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WSH@KC: Harper drills clutch game-tying homer to left

KANSAS CITY -- Defensive lapses ended up hurting the Nationals in a 6-4 defeat to the Royals at Kauffman Stadium on Sunday afternoon. The loss snapped a five-game winning streak, but Washington remains 8 1/2 games behind the Reds for the second and final spot in the National League Wild Card race.

The score was tied at 4 when Kansas City pushed ahead against reliever Craig Stammen with two outs in the eighth inning. A couple of times it looked like Stammen was going to get out of the inning unscathed. Billy Butler hit a ground ball to first baseman Adam LaRoche, who bobbled it, but there was still plenty of time to get Butler, one of the slowest runners in the Majors. But Stammen didn't cover first base and Butler reached on an infield single to extend the inning.

"I just froze," Stammen said. "When it bounced away [from LaRoche], I was like, 'Go after the ball or go to the base?' Obviously, I needed to go to the base."

Even though Stammen didn't cover the base, LaRoche still had plenty of time to beat Butler himself.

"It was a cue shot from a righty. It's not something you can work on," LaRoche said. "There is no way to mimic it. I'm not sure what [the ball] is going to do when it skips. I didn't know it was going to touch my glove. I put my glove where I think it's going to be. It slid by my foot. Initially, I thought it kicked more towards the bag. I look back and it's headed toward the opposite direction. That was a big play. It would have got us out of the inning. It gives us a chance. We missed it."

Butler was surprised that Stammen wasn't covering first base on the play.

"That's what cost them," Butler said. "The pitcher is supposed to get over there. They'd have had me, I don't run very well. All I could do was run hard and I beat him."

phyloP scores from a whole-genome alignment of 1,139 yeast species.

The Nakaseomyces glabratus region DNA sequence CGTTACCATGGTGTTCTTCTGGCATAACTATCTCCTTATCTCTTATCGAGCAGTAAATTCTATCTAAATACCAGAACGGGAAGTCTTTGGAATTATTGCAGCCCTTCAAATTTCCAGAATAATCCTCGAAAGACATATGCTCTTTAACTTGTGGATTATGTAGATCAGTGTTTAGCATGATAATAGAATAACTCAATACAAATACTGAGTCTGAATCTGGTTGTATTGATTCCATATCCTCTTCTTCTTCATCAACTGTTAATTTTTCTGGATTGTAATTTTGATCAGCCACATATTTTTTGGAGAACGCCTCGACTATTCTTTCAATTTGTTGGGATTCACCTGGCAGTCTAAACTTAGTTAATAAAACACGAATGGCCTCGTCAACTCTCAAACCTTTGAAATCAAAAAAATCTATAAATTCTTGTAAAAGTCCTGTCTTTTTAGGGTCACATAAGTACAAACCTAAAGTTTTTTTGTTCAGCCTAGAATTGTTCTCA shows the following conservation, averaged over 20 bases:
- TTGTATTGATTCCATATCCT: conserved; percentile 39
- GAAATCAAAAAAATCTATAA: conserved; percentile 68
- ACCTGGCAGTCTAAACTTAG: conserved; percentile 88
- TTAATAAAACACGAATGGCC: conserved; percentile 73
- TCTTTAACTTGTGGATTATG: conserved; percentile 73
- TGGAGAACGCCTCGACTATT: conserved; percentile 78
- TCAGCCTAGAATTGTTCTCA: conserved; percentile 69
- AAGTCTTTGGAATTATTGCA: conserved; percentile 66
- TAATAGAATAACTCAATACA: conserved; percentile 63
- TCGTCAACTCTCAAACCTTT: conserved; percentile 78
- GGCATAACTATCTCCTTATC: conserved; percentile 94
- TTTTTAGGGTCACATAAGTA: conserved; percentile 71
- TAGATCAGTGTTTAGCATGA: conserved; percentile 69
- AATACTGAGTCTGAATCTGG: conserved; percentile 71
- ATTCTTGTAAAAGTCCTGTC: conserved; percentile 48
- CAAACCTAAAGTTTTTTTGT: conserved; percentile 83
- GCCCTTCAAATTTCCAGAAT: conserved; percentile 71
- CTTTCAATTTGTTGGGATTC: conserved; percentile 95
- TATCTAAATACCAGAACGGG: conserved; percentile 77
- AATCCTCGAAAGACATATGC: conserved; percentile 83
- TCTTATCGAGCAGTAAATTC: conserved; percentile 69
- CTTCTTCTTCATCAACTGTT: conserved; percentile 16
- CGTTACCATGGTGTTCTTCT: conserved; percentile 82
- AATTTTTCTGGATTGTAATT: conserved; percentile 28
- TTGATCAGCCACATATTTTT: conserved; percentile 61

After Mike Moustakas drew a walk to load the bases, Salvador Perez hit a slow liner that bounced in front of shortstop Ian Desmond, who tried to get the force at third, but Butler was ruled safe on the play and Eric Hosmer scored the go-ahead run.

Desmond went after Butler at third because he was the slowest runner on base.

"The guy hit the ball good to me. My main objective was to keep the ball in the infield and not let two runs score," Desmond said. "When I knocked it down, I happened to look up and I saw Billy Butler looking at me, so I got rid of it to [third baseman Ryan Zimmerman] real quick. We weren't able to get the force at third. It's one of those things."

David Lough then singled to right field, scoring Butler to make it a two-run game.

"Tough way to lose a ballgame after we battled back," manager Davey Johnson said.

Nationals right-hander Dan Haren got off to a slow start, allowing four runs in the first inning. Alex Gordon led off with a home run. On a hit-and-run play, Emilio Bonifacio scored from first on a single by Hosmer. Three batters later, Perez hit a two-run homer.

In that first inning, Haren said he felt uncomfortable on the mound at Kauffman Stadium, where it was 92 degrees at first pitch.

"I was overheating a little bit," Haren said. "Coming out of the bullpen, I couldn't catch my breath. The Royals came out hacking. … I was really in trouble from the get-go."

Haren was able to change his jersey after the first inning, settled down and held the Royals scoreless for the next six innings on four hits.

"I was determined to keep the team in the game and throw as many zeros as I could," Haren said. [The Royals] are a good ballclub. They needed the game as much as we did. So, it was going to be a fight to the end."

Holding the Royals in check allowed the Nationals to make their comeback against right-hander Ervin Santana. Washington scored its first run in the fourth inning, when Desmond hit a monster home run over the left-field wall that traveled 431 feet.

In the seventh inning, the Nationals were able to tie the score with two outs. Denard Span hit a first-pitch home run over the right-center-field wall to make it a 4-2 game.

Zimmerman followed with a single to left field. Bryce Harper, who fouled a ball off his left foot in the sixth, hit an opposite-field home run over the left-field wall to tie the game at 4.

"He gave me a pitch I could drive. I got something I could do with it," Harper said.

The Nationals went 6-4 on their road trip during which the bats really came back to life.

"We showed a lot of heart coming back," Haren said. "We didn't win, but all in all, it was a pretty good road trip. Having a winning record in a long road trip I think is good. It's time to go home and take care of business."

The Nationals go back to Nationals Park starting Tuesday to face the Marlins and the Mets, two teams that have records below .500.

"We are playing some teams we should beat, but sometimes those are the toughest games," Span said. "It's getting toward the end of the year. They have a lot of young guys that are probably [called] up, some guys we haven't faced. We just have to keep doing what we are doing. We are playing good baseball right now. We just have to keep the momentum going."

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